According to online accounts, stage plays offered her a sense of family and kinship that she carried with her to UNC. There, she continued to appear on stage and work behind the scenes of theatrical productions on campus, including with the Carolina Playmakers
In 1960, she and Herbert, an attorney, moved to Fayetteville. Thorp soon realized that the community was sorely lacking a cultural scene.
She co-founded the theater company that evolved into Cape Fear Regional Theatre and emerged as a leader in Fayetteville’s cultural community.
It all began with a two-show season featuring the Dickens classic “A Christmas Carol” at Alexander Graham Junior High School and the courtroom drama “The Night of January 16th” performed at the Fayetteville courthouse, according to Cape Fear Regional Theatre’s website.
“This small group of enthusiasts, under the leadership of former Playmaker Bo Thorp, formed the Fayetteville Little Theatre. With the community’s support, funds were raised to renovate the building (to) incorporate two adjacent buildings. On the advice of state Sens. Tony Rand and Lura Tally and others, the theater changed its name to Cape Fear Regional Theatre.”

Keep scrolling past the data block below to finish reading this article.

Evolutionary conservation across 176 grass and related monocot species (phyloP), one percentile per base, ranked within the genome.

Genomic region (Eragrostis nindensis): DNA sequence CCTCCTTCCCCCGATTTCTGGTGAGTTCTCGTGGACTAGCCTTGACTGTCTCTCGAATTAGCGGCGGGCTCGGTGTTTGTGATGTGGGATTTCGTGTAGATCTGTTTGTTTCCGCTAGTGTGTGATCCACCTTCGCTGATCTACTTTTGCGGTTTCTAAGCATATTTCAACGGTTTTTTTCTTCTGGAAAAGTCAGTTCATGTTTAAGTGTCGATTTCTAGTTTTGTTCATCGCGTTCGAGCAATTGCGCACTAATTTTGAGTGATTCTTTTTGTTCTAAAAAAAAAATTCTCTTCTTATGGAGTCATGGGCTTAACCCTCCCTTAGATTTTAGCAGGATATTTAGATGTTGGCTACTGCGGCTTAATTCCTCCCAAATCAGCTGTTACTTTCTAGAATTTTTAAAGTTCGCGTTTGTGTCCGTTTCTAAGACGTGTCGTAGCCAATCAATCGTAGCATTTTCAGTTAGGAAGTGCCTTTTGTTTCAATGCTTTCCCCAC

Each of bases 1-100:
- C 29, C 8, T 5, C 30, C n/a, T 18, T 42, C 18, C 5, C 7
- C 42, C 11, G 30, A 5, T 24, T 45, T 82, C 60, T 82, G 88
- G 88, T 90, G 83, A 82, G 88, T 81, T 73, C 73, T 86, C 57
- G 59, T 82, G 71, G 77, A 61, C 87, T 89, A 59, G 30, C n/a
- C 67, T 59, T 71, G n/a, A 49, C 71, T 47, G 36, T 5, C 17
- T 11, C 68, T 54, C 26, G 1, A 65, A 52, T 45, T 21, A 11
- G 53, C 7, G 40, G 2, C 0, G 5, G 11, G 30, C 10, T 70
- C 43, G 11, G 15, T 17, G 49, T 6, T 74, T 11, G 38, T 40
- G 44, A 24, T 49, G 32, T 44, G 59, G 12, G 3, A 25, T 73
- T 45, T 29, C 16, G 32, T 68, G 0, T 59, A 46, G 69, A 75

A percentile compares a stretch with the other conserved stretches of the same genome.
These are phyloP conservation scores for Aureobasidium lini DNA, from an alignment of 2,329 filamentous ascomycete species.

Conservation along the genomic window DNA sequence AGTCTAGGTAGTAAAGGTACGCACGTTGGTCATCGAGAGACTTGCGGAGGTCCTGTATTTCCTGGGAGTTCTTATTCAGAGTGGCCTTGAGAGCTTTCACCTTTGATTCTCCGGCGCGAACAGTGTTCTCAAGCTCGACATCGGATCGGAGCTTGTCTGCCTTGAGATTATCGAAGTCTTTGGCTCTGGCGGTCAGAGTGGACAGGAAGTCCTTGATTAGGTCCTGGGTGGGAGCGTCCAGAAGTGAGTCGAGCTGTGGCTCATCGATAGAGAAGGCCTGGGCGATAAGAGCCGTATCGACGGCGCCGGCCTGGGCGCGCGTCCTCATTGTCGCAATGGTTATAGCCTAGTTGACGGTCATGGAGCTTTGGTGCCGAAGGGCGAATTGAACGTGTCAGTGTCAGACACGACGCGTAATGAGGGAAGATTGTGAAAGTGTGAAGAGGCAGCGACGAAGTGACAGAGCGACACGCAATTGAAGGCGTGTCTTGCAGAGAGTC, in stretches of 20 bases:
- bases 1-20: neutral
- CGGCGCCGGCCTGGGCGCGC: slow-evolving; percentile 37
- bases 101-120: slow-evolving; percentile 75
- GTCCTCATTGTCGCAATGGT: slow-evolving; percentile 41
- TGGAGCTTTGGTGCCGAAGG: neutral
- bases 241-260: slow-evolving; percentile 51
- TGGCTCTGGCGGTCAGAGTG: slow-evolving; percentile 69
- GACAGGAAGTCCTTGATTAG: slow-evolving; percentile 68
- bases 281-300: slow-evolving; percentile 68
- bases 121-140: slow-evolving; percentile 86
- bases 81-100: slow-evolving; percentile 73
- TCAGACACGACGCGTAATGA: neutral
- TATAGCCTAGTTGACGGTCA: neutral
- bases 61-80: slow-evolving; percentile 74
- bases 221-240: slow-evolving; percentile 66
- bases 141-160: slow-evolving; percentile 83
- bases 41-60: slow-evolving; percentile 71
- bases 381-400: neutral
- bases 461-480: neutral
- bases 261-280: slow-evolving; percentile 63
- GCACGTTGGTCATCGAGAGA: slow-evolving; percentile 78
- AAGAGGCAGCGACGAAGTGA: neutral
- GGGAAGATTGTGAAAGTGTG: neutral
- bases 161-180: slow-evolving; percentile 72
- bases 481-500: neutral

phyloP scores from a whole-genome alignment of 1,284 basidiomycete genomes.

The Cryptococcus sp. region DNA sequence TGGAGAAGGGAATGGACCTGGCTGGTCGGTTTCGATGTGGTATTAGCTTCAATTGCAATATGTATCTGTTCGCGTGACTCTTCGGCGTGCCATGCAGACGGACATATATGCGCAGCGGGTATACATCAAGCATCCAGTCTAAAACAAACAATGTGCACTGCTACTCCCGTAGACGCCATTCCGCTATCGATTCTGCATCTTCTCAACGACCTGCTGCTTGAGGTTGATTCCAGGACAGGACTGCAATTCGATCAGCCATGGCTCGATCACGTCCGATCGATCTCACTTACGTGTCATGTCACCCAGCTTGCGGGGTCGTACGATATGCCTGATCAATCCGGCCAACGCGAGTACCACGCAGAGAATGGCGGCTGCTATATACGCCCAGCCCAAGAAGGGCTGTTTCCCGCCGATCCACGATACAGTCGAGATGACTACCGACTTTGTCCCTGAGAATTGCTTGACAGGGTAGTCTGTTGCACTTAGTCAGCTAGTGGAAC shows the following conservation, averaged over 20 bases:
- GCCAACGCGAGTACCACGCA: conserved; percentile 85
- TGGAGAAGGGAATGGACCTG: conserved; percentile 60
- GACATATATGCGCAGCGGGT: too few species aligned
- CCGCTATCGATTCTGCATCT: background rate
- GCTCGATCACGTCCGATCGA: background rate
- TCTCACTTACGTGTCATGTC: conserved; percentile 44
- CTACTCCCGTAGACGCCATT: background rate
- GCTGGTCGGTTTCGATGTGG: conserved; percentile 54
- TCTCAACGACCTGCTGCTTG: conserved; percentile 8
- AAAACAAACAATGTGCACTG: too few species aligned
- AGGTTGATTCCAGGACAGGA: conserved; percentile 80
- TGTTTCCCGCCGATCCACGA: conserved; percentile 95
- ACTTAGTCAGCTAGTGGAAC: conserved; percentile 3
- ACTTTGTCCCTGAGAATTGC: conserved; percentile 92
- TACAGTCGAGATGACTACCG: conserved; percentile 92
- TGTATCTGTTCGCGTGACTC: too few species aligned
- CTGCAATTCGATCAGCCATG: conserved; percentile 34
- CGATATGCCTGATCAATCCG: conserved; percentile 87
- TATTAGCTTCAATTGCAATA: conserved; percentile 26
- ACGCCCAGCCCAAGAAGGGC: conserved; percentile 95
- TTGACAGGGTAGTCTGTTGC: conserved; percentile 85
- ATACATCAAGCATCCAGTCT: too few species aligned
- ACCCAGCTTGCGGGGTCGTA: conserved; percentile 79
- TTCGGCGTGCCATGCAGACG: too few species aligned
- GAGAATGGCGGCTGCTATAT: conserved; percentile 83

Patti Thorp, who is married to Holden Thorp, said she was raised by her mother-in-law.
“She is an amazing woman,” she said.
Holden Thorp asked in a Facebook post for anyone who knew his mother to share memories and thoughts of her, Patti Thorp said.
“We got hundreds and hundreds of emails with sobbing stories about how one person changed their entire projection of life,” Patti Thorp said. “Heartfelt stories of what she and her love meant to these people. How they are carrying on lessons she taught them, including hard work, discipline, getting ready for opening night. Those types of lessons that the theater can teach anybody.